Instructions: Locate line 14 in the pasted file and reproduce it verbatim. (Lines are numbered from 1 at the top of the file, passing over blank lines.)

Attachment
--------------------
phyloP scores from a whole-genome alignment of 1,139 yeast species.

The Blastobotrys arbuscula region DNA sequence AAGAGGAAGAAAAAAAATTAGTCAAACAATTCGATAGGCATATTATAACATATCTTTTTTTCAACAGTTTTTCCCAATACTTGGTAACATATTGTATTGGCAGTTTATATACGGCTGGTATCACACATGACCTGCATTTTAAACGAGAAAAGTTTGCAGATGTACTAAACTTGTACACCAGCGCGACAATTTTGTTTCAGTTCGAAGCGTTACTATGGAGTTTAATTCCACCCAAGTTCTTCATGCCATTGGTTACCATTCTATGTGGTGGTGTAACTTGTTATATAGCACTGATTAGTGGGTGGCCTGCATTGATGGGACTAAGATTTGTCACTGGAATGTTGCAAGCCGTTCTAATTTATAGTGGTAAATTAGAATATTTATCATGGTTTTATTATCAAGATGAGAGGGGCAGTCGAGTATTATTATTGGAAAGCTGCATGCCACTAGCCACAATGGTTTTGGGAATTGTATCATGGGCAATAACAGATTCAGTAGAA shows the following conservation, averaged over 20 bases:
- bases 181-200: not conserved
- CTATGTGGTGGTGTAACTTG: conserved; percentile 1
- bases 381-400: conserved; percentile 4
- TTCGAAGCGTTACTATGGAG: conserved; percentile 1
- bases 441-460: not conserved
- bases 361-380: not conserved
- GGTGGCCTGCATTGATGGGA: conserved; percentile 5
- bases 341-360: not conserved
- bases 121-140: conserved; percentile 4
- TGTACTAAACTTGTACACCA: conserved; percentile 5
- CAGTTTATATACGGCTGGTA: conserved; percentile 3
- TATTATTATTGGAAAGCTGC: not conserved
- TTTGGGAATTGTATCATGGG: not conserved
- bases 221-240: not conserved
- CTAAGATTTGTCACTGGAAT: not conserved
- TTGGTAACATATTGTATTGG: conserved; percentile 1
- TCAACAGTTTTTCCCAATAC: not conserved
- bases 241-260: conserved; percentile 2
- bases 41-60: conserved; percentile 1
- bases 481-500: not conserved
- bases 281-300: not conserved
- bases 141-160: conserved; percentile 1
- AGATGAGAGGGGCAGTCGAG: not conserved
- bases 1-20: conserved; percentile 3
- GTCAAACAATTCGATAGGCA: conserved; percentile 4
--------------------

- TATTATTATTGGAAAGCTGC: not conserved